Ours dinghies were closely surveyed and our hats picked up and tried on. Our 3 young men were uncomfortable with the new arrivals too and said their goodbyes. Graeme off New Views managed to get the message across that Pacific Lilly held lots of Diesel (Solar) and that they were welcome to take it. They were off in a flash.

We all retreated to Gemini Lady for drinks and nibbles our spirits much revived. I set up OpenCPN and Kap files for Kalili and Marathon Lady. A great evening.

News came in from Poppycat in response to our text re Pacific Lilly. They too had hit a bommie with a rudder. Hull cracked and leaking. With help from Cattiva and Pedro 3 managed to beach her and effect temporary repairs. Slight leak remains but all ok. Jerry admitted it was a wake up call. You can't let your vigilance slip for a moment around these waters.

Lea's has Bali Belly in earnest. A novel experience for her!

Tuesday August 18

Mass exodus this morning with everyone leaving. Our anchor was just up when a distress message came in from Viannica. She was aground on the reef and needed immediate assistance. We headed of straight away. I radioed them to get the dinghy in the water with a long rope attached to the topping lift while Lea checked the tide times. Fortunately the tide had just begun to rise. Another panicky call from Viannica and I repeated my instructions. It got through this time and they acknowledged. I also called Graeme on New Views to come down in his dinghy, but he was already onto it and launching his dinghy.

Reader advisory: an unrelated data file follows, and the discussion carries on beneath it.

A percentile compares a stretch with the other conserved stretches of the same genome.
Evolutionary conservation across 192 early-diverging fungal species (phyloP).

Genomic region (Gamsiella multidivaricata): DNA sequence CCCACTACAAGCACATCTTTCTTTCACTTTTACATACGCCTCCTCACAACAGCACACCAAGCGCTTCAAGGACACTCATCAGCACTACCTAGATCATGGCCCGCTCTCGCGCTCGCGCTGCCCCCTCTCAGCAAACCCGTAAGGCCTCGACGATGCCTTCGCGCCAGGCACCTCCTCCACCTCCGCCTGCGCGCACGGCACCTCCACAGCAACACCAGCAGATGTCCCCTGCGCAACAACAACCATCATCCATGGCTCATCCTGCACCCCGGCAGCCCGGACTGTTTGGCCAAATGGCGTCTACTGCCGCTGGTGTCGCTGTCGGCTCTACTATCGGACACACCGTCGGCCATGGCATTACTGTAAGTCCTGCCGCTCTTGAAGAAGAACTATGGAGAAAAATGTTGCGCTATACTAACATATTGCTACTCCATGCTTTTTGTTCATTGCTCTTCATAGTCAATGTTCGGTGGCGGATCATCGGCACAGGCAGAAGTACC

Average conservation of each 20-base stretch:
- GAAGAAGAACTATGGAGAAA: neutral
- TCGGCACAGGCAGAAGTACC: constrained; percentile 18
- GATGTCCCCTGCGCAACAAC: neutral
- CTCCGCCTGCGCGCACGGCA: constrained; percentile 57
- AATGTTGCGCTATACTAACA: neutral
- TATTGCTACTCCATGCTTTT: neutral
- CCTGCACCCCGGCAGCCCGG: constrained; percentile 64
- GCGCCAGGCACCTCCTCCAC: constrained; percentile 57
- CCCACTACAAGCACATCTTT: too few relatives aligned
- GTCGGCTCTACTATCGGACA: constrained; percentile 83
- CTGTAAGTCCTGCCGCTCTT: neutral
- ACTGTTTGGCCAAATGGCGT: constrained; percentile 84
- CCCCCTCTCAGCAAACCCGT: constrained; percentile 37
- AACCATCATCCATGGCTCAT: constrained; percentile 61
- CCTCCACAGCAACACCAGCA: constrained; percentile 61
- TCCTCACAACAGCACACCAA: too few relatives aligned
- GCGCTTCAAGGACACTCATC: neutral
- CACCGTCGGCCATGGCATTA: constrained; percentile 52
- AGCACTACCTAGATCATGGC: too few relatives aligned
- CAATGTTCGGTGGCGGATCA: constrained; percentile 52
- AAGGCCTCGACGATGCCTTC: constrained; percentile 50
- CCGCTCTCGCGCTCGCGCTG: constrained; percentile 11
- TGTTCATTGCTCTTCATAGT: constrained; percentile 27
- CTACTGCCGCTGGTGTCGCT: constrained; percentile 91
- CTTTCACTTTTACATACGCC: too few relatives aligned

As we approached Lea saw a boiling of water under the stern of Vianica as she obviously applied full throttle and shot clear of the reef. No serious damage but again the question. How did it happen? There were 8 eyeballs onboard. Was anybody in control, paying attention and watching as the anchor came free?

Lea into the Imodium now.

Turned around and got under way. Put the line out just for fun and within 5 minutes hooked a nice big Spanish Mack. ( lazerpro 190 blue strikes again)

Filleted it all up and just as I finished we were close to a local fishing boat so we waved him over and gave him the frame. He grinned from ear to ear and gave us the thumbs up and headed for home.

The watermaker worked the whole way and we even put an extra 40 litres in the jerry cans.

 

 

Advertisements